Where once diminutive yet grand doors adorned recognisable Launceston landmarks, only a mark and a memory of the portal to the unknown fairy world remains.
Launceston's tiny doors, installed as part of an art installation in 2018 that caught national attention, have consistently been destroyed by thoughtless vandals over the past two years.
Last month, two more of the tiny creations were stolen from the Royal Oak Hotel on Brisbane street and the Star Theatre on Invermay road.
If you take a drive around town you will be lucky to see any of the originally installed doors with QVMAG, Barratts Music, Saint John Craft Beer Bar, ARTAS, the Launceston town clock, Up York, Chic Hair and Yorktown Square all also now door-less.
Royal Oak Hotel publican Wendy Robbins was saddened to see her pub's little door was lost.
"It's really disappointing," Ms Robbins said.
"When it happened it was a special moment."
Ms Robbins said re-construction of a new door would not feel right to her. She said the beauty of the project was that it happened sporadically and without anyone knowing, as if by magic.
Star Theatre general manager Katrine Elliott was also left saddened by the destruction of their tiny door.
"It was just such a lovely little feature of the building," Ms Elliott said.
"We would often see parents and grandparents bring children to come and look and see if there were any fairies behind the door."
Though the spontaneity of the installation was part of its charm, Ms Elliott said they would not say no to a team of pint-sized construction workers coming to replace it.
"We were just about to put a call out on Facebook for some fairies to come back and fix it," Ms Elliott said.
IN OTHER NEWS:
Lord Scabar, the artist responsible for the installation, has been in the process of catching up with those who had their doors damaged and sent out a warning to anyone destroying them.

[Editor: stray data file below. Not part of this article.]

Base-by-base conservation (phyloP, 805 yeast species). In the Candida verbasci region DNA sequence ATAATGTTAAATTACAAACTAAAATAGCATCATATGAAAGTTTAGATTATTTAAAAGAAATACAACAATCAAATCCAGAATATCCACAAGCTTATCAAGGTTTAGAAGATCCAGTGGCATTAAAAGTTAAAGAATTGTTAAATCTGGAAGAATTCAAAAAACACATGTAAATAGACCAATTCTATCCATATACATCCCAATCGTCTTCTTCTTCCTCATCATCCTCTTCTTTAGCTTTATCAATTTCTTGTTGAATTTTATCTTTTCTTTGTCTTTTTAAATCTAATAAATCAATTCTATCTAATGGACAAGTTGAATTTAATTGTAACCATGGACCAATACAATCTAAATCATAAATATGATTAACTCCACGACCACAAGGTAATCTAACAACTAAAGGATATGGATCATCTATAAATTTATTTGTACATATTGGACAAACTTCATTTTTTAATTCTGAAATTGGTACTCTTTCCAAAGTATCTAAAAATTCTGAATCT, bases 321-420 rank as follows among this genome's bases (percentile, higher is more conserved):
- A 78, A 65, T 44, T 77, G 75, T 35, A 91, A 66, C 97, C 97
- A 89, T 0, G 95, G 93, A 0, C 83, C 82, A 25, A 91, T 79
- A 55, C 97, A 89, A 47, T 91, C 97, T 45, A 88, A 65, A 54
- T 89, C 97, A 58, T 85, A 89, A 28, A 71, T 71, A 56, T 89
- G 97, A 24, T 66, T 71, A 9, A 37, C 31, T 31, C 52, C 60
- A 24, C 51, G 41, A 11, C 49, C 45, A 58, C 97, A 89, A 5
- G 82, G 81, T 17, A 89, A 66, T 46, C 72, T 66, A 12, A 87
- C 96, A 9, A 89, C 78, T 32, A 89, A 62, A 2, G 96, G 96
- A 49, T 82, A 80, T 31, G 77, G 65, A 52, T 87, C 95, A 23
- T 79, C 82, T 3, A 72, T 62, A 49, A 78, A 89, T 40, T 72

Lord Scabar said the doors were fitted with anti-tamper mechanisms of which the effects were worthwhile considering for a potential vandal.
"These include (but are not limited to) curses, adverse temporal effects, destabilisers, and self-destruct options."
"Of particular note is the interaction between such systems. A reverse time dilation combined with a 'luckless' curse will not only render any vandal unlucky from now on, but will also propagate the effect backwards through time to their birth - thus rendering them 'unfortunate' for their entire lives.
"Other side effects may include difficulty finding meaning, an inability to concentrate, strange desires to destroy not create, and an apparent lack of empathy for fellow citizens."
Lord Scabar has been working on some other more hard to reach art installations of a similar nature.
Around Launceston the Lord has been fitting "bird dwellings" and "tweeting stations" to trees and power poles and avian residents have been taking up refuge.
Lord Scabar said there are still plenty of windows, doors and bird houses around town.
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